Electricity line compensation sparks warning

Published June 20th, 2017

Electricity companies do not always have permanent rights for the siting of their pylons, poles and powerlines. They are now seeking to obtain these in order to secure their assets. Under the legislation, compensation is payable for any impact caused upon the grant of permanent rights. For example, this could be for the devaluation that power lines cause to a house, known as ‘injurious affection’.

Land and property owners who are approached by electricity companies or their agents regarding compensation, are being urged to consult an experienced, independent Chartered Surveyor before accepting any offers. Harrison Riddle, a Chartered Surveyor with Berrys in Kettering, who specialises in Electricity Act 1989 compensation, explains the issues.

 “The correct approach in assessing the compensation due, particularly where apparatus might restrict development, is to identify and value the client’s position in the ‘scheme’ and ‘no scheme’ world and calculate the difference.

“This can involve highly complicated valuations. The offers being issued directly by electricity companies and obtained by many claims companies often don’t address this principle.

“A property owner may be offered tens of thousands of pounds yet if properly represented, might be entitled to hundreds of thousands of pounds.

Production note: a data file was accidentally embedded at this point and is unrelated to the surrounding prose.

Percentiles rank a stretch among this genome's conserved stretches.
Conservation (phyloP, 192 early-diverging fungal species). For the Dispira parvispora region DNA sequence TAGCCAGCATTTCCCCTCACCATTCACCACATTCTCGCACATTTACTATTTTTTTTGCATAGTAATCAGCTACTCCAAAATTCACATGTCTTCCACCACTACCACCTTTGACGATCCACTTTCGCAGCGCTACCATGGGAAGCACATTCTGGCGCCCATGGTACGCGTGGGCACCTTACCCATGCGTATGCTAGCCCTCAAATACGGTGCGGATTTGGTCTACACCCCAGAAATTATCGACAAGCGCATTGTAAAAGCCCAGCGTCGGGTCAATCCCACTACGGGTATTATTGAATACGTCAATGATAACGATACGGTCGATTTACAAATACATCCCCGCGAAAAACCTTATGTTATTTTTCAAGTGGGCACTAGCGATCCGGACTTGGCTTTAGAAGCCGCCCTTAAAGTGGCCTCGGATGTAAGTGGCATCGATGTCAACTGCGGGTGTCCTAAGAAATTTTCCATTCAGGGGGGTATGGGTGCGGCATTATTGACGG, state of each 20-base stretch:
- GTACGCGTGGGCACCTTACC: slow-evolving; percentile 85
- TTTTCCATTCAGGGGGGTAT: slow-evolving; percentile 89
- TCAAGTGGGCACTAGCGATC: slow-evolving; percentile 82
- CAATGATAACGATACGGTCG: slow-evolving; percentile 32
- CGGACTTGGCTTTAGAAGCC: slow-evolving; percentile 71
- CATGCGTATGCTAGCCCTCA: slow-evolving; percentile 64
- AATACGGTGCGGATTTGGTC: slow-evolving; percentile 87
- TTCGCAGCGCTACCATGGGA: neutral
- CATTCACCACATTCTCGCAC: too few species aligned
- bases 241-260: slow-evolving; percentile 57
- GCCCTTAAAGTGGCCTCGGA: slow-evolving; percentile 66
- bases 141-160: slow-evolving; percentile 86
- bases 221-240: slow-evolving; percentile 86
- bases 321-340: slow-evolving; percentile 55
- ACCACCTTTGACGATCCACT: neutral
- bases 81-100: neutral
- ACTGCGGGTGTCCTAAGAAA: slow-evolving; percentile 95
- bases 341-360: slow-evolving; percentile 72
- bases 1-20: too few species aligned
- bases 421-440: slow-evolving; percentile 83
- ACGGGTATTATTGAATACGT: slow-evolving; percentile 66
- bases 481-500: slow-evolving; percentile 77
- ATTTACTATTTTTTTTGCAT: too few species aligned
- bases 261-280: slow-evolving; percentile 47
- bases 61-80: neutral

“Berrys can provide an initial, no obligation consultation, free of charge and we undertake any claim work at risk. This means that clients only pay a fee if we are successful and they accept the offer achieved.

“For negotiating in respect of electricity transmission apparatus, our fee is 12.5% (plus VAT) of the payment received. However, in the event that we secure an additional surveyors fee from the electricity company, we deduct this from our commission.”

The RICS professional statement ‘Surveyors advising in respect of compulsory purchase and statutory compensation, 1st edition’ (April 2017), places a duty on RICS regulated surveyors only to provide advice if they have the required competence and resources.

Berrys’ advice for claimants is to ensure that the firm they use has access to specialist chartered surveyors, as well as chartered town planners, registered valuers, architectural technicians, chartered building surveyors and business consultants.

“If claimants are employing a niche practice to act on their behalf which is also working on a commission basis, they need to consider whether that company is likely to bear the cost of external consultants in compiling and negotiating their claim where appropriate,” Harrison advised.

“It is also important to check that the firm is acting independently of the electricity company and that it has provided all of the requisite pre-contract information.

“Broadly speaking, the electricity companies are only interested in securing permanent rights for their high voltage apparatus. This could be anything from 11kv conductors on wood poles, to 400kv conductors on steel lattice pylons.